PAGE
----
A project we installed a few weeks ago got me thinking about front entrances and how we use them. If you’re like me (and Jonathan) you probably enter your house through a back door or garage. It seems that as housing styles have changed so has the way that we look at and interact with our home’s primary entrance.
So, the project that we recently completed is in an older neighborhood of Durham, where street parking is dominant, and many residents still enter through their front door. If you’re wondering why this matters – I mean, a front yard is always very prominent, even if only for people driving by on the street – here’s my answer – FRAGRANCE! A space that is used every day and one where you can predict exactly where the users will walk is a great opportunity to incorporate fragrant plants.
Some of my favorite fragrant plants actually come into bloom in late winter and early spring. Sarcococca hookeriana var. humilis, or Himalayan Sweetbox is one of these plants. It is very low growing, evergreen, and a great option for part shade or full shade conditions. Daphne odora ‘Aureo-marginata’ is also a fantastic plant for fragrance. Daphne can be somewhat finicky, but once established makes a beautiful addition to the garden by providing glossy variegated evergreen foliage in a mid size shrub.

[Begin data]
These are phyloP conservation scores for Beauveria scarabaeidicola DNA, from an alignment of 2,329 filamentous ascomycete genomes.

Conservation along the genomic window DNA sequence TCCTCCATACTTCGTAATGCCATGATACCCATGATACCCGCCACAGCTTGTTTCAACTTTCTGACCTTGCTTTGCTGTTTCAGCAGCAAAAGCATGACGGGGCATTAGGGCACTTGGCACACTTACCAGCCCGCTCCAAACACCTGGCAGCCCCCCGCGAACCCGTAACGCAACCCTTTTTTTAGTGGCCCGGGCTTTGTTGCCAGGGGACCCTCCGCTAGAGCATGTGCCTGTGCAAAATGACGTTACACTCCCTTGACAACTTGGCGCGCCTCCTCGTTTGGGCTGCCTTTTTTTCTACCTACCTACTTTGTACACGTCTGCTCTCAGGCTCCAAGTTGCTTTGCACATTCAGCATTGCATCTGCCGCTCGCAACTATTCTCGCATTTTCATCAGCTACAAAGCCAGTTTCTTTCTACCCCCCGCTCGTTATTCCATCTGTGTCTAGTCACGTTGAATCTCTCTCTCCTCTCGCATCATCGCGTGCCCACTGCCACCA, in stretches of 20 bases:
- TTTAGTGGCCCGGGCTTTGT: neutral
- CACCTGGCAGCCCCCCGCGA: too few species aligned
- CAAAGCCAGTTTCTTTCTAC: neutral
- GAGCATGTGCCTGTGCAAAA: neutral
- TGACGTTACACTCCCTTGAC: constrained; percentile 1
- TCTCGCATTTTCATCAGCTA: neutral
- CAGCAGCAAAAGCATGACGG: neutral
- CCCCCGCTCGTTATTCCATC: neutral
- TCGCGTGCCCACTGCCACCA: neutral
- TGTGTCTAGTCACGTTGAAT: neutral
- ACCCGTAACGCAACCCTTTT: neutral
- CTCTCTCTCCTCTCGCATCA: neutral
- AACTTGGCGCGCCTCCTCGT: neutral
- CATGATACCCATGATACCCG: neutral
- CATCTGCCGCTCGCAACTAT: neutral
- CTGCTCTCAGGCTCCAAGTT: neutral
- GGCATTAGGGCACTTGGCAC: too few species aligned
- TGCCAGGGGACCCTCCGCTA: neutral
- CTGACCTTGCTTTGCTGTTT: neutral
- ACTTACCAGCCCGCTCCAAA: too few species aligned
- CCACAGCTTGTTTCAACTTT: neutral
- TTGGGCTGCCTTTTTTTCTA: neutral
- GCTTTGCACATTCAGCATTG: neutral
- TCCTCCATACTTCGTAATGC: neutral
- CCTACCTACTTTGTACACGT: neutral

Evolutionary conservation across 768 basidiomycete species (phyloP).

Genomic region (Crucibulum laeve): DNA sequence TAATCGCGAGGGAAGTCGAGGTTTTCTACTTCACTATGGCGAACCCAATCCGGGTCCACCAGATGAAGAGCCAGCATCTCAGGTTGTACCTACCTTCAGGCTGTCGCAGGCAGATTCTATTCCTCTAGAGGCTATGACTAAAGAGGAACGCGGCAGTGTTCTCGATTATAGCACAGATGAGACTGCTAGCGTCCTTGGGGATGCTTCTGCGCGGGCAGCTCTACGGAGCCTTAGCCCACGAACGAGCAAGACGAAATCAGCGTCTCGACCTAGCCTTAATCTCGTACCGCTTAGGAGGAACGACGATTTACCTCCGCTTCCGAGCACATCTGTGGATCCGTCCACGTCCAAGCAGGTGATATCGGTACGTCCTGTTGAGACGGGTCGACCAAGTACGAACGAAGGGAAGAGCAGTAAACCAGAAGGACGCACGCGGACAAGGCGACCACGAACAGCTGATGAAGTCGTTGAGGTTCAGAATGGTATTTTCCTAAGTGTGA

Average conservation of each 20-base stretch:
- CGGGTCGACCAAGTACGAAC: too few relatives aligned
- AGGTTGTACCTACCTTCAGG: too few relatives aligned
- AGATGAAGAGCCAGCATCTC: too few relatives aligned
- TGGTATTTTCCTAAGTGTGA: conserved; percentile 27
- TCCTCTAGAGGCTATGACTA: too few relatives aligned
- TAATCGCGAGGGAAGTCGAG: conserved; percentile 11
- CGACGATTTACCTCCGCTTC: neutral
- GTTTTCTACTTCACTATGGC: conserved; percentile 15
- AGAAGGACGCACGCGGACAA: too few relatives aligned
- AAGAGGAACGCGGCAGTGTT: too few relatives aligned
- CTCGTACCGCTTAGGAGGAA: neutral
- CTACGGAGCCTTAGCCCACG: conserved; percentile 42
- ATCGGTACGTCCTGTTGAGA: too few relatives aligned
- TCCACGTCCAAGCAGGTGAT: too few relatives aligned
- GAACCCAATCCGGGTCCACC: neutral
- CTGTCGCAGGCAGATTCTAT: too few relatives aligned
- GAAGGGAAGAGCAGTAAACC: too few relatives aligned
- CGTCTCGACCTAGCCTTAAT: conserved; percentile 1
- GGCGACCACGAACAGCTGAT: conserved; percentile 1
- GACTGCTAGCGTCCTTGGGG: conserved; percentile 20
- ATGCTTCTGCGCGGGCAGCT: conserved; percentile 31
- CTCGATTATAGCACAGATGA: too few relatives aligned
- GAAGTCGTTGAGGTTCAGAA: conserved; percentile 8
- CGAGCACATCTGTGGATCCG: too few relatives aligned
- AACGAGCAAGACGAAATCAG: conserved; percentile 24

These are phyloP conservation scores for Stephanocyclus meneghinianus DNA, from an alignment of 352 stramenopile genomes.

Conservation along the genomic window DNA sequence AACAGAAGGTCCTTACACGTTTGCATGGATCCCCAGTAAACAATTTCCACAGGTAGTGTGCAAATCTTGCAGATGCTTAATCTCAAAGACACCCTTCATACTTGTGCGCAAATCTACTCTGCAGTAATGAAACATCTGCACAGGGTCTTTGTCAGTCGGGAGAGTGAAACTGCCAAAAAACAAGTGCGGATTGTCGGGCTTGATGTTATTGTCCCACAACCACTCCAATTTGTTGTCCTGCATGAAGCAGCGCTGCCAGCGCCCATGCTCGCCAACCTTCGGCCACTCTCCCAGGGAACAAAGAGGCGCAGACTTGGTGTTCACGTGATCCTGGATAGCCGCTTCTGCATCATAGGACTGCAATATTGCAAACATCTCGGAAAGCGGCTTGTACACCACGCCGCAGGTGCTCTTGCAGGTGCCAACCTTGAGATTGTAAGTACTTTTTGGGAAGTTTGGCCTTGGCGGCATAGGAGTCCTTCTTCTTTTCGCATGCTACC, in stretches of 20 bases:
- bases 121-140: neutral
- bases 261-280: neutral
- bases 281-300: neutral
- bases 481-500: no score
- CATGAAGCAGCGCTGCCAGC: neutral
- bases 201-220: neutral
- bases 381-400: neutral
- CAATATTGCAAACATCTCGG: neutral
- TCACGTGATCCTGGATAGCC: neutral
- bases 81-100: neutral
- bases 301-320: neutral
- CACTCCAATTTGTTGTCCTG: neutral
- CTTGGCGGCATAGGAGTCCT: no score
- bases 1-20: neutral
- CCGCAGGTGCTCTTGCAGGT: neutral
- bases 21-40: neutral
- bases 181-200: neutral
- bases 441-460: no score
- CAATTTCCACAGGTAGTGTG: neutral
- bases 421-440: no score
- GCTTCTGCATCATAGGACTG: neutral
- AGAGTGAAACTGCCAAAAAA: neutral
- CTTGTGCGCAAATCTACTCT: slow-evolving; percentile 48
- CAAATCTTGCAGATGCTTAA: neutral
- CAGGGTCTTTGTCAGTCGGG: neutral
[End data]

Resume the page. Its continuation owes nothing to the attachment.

For summer fragrance, try one of the many great native plants, Clethra alnifolia or Sweetpepper Bush. My favorite variety is ‘Hummingbird’, which is smaller than the straight species, topping out at four feet tall – this plant will do wonderfully in part shade and into the sun. Less noticeable to the human nose but wonderful for attracting bees and butterflies to your yard is another native – Agastache or Anise – which needs full sun for the best flowering.
Try these and other fragrant plants throughout your yard, but remember, you’ll get the most enjoyment out of them when placed near a path or a space that you routinely pass through!